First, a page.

Jan 19 2013
As I’ve mentioned both here on Bird is the Worm and other sites repeatedly, I am slow to wake in the morning. I like to get up before the sun rises. I like when daylight seeps over the town and reveals my neighborhood to me. It’s my thing. I like it.
I require peaceful music to start my day. It doesn’t have to be jazz, just serene, with some drone and some sparks of life. I don’t want it to put me back to sleep, but I also don’t want it shocking me to wakefulness. Slow and easy. Much of it can be described as ‘atmospheric.’
So much of the music out there that aims for the atmospheric vibe simply floats away insubstantially. Many of the musicians who strive to make this music don’t seem to understand that the goal isn’t merely to create songs that possess the lightness of clouds, but to enhance those clouds with a presence that perpetually threatens rain. Now, that rain can take the form of a light mist or lightning flashes and brief downpours, but still, something more than just floaty music that dissipates the moment it’s touched with a discerning ear.
Your album personnel: Thomas Strønen (drums, electronics), Iain Ballamy (saxophones, electronics), and guests: Christian Fennesz (guitar, electronics), Prakash Sontakke (slide guitar, vocal), Eivind Aarset (guitar, electronics), and Nils Petter Molvaer (trumpet).
The album sets the right tone right from the start. “Nebular” has Ballamy in a contemplative mood on sax and Stronen keeping an insistent but amicable approach on percussion. It leads immediately into “Celestial Food,” which has Stronen amping up the rhythm a notch, but still keeping it something that crickets could sing to. The rise of electronics becomes evident, and Ballamy takes to higher elevations.
“Ascending” begins with the drip and sizzle of electronics and oddly detached percussion… an ambiguous form of haunting that makes the rhythm seem sourceless and encompassing. It creates a fascinating soundscape, and when Ballamy cuts through it with a transcendent saxophone section, it’s like a rising sun parting the evening mist at dawn.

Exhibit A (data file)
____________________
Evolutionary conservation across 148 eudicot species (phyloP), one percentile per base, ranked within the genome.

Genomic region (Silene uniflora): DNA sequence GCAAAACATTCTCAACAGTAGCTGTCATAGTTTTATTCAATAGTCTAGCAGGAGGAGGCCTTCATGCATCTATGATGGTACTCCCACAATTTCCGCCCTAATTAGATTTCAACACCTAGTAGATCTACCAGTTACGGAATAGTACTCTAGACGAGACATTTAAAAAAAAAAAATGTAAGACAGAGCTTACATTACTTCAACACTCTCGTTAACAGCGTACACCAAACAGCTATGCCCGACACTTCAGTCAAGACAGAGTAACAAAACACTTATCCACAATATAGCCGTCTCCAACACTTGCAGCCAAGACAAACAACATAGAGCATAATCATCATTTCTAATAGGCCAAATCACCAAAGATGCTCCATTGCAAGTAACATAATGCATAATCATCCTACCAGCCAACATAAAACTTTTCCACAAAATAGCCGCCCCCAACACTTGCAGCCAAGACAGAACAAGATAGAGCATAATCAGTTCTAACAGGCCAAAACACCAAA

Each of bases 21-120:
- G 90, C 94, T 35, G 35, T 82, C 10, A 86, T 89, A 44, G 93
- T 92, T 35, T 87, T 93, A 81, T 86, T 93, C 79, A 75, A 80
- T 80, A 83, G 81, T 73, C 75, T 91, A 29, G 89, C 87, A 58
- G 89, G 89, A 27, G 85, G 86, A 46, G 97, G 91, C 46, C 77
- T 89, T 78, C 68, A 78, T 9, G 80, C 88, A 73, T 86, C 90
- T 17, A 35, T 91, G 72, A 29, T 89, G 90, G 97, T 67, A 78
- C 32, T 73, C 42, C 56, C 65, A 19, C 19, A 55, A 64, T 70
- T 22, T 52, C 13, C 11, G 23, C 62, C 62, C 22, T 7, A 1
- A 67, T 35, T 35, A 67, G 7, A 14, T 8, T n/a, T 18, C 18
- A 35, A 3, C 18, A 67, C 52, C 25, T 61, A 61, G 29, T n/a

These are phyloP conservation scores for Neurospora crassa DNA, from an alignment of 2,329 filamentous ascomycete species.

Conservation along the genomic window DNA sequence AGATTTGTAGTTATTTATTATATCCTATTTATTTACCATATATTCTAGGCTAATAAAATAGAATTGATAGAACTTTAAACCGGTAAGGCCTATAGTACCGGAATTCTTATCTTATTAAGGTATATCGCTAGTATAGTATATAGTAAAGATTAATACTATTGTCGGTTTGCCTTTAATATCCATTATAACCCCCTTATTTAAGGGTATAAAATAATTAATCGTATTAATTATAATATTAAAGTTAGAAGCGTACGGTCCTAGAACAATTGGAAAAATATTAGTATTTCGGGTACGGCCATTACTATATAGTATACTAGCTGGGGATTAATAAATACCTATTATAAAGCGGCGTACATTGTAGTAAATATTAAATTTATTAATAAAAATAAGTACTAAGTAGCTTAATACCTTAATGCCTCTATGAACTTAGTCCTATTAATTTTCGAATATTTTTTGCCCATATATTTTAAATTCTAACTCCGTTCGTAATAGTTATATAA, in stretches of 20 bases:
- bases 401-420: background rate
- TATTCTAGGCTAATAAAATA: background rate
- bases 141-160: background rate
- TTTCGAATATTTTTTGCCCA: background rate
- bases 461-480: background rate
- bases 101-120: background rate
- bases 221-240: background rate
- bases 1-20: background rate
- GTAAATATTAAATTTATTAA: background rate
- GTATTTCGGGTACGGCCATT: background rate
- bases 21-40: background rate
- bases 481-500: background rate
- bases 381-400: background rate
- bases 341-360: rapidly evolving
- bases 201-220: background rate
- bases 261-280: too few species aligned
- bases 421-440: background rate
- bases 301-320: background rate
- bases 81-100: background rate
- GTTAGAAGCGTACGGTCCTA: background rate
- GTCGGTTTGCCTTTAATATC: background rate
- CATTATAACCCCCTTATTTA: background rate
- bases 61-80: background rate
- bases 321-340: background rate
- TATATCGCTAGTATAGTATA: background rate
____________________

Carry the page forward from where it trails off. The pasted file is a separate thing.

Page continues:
“Phase” lies very still in wait, then pounces at the end with a wave of dissonance.
“Astral” has Fennesz’s fingerprints all over it. A droning piece accentuated by some nifty percussion builds imperceptibly stronger until it suddenly bursts from the scenes with guitar distortion, explosive drumming, and a saxophone that’s hit the ignition switch.
“Moonpie” has got Molvaer guesting on trumpet. It’s one of the quieter tracks. It’s also one of the weaker ones. There’s not much to it until Ballamy joins Molvaer, and together, the combination of their individual sounds makes for a nice contrast to Stronen’s spare percussion. But things really take off after this.
Sontakke, who along with Fennesz, is an inspired choice for guest artist. Sontakke takes over for three of the tracks that Fennesz sits out for, and it’s wonderful how those tracks take on a different presence but still mesh with the earlier, other tracks. Sontakke’s voice rises up and over the rising surge of drums and electronics. And on the title-track, his slide guitar brings a refreshing rustic edge to the buzzing electronics and the burning embers of Ballamy’s sax.
The album ends with the somersaulting electronics of “Galactic Roll.” Had it appeared anywhere else on the album, it would’ve only been a minor curiosity, perhaps even an irritant. But the entirely of the album tracks preceding it makes this almost the perfect way to send the album off. There’s a composite of whimsy and contemplation to the frenetic percussion and electronics that just makes sense and provides a sensible satisfying conclusion to this fine album.
And like I said, you haven’t fully experienced this album until you’ve had it playing as the new day’s sun reveals your world to you.
Released on the ECM Records label.